Speaker: Ben Fry, Processing
Date: Friday, May 16 2008
Time: 2:00PM to 3:00PM
Location: Patil/Kiva Seminar Room G449
Host: Rob Miller, MIT CSAIL
Contact: Michael Bernstein, x3-0452, email@example.comRelevant URL:
What began as a domain-specific extension to Java targeted towards artists and designers has turned into a full-blown design and prototyping tool used for large scale installation work, motion graphics, and complex data visualization. Ben Fry, co-developer of the ‘Processing’ project will discuss work being developed by artists, designers, programmers and scientists who make use of Processing to create everything from experimental interfaces to beer commercials. Fry will also discuss his own information design and visualization projects that range from genetics to politics to understanding how software works.
Ben Fry received his doctoral degree from the Aesthetics + Computation Group at the MIT Media Laboratory, where his research focused on combining fields such as Computer Science, Statistics, Graphic Design, and Data Visualization as a means for understanding complex data. After completing his thesis, he spent time developing tools for the visualization of genetic data as a postdoc with Eric Lander at the Eli & Edyth Broad Insitute of MIT & Harvard. During the 2006-2007 school year, Ben was the Nierenberg Chair of Design for the the Carnegie Mellon School of Design. He currently works as a designer in Cambridge, MA.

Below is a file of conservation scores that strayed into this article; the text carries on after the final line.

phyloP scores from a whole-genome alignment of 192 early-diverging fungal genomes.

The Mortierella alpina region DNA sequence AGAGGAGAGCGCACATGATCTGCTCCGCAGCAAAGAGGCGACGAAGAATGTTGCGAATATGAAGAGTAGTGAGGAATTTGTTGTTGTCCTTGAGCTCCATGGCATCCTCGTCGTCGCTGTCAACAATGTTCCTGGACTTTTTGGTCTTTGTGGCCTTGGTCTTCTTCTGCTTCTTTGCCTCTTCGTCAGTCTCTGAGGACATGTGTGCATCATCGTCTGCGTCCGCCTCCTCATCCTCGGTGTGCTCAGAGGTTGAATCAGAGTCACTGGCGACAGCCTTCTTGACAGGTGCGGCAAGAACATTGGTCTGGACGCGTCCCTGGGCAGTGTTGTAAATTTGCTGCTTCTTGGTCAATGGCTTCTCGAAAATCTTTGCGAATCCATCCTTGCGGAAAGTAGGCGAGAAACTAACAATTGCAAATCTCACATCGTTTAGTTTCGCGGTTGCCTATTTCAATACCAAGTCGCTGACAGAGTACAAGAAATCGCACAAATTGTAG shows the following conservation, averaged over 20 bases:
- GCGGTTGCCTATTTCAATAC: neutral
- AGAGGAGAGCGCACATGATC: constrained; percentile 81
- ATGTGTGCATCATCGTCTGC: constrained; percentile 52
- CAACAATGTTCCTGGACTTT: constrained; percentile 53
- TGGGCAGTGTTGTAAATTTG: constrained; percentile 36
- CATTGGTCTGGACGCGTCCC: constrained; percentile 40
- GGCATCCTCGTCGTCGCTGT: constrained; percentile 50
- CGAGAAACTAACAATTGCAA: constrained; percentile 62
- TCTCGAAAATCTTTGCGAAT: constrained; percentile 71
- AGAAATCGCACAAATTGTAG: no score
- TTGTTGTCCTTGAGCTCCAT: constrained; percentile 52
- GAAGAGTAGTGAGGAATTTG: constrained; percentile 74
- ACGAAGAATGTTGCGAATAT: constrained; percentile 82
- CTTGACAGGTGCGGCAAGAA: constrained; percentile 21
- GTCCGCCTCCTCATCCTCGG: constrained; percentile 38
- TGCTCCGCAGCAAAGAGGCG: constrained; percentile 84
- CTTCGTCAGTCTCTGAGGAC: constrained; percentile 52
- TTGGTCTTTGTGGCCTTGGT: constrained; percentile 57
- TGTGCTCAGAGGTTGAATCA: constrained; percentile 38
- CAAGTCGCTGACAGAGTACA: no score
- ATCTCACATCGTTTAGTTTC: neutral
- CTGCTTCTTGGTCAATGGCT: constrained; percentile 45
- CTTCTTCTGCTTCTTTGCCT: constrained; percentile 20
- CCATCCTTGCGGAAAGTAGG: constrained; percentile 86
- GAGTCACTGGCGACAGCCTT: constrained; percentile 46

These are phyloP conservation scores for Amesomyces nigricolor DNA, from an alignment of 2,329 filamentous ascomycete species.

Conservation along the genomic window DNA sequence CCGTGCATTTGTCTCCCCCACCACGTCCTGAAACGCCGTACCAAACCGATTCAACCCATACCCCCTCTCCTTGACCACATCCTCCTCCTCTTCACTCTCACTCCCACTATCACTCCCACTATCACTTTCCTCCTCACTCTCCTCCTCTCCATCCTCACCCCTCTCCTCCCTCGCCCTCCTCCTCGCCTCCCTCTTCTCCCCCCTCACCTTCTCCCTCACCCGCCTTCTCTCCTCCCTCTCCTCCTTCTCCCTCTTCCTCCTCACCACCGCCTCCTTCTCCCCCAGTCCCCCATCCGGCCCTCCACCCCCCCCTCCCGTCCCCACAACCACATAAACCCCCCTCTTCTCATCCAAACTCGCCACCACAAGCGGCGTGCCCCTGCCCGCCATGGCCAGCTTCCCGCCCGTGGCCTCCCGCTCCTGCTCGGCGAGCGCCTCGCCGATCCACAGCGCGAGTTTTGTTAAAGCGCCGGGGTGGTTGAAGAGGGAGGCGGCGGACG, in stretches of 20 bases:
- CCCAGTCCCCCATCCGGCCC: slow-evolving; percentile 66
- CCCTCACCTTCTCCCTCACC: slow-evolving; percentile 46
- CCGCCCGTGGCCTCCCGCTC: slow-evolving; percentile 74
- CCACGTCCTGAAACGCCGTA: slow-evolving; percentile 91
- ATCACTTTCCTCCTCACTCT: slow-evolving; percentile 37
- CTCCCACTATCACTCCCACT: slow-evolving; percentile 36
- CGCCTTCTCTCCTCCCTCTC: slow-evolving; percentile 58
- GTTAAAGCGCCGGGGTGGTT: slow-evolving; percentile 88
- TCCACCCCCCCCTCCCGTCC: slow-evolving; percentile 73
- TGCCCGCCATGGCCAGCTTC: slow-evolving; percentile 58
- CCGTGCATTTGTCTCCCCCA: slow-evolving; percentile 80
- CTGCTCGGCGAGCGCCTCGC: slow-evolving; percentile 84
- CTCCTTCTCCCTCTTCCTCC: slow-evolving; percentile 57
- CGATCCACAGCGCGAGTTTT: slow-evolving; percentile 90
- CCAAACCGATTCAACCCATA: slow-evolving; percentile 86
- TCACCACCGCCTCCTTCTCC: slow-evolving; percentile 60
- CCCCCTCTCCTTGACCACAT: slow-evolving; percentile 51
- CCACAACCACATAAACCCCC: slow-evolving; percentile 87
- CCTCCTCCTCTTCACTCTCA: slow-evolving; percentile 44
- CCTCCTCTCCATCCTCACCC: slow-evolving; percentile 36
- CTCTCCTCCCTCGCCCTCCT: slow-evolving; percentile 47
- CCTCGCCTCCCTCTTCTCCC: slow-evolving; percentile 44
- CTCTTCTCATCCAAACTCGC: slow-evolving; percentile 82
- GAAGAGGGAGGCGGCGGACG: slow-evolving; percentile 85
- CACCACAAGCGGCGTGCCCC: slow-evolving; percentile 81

With Casey Reas of UCLA, he currently develops Processing, an open source programming environment for teaching computational design and sketching interactive media software that won a Golden Nica from the Prix Ars Electronica in 2005. In 2006, Fry received a New Media Fellowship from the Rockefeller Foundation to support the project.
His personal work has shown at the Whitney Biennial in 2002 and the Cooper Hewitt Design Triennial in 2003. Other pieces have appeared in the Museum of Modern Art in New York, at Ars Electronica in Linz, Austria and in the films “Minority Report” and “The Hulk.” His information graphics have also illustrated articles for the journal Nature, New York Magazine, and Seed
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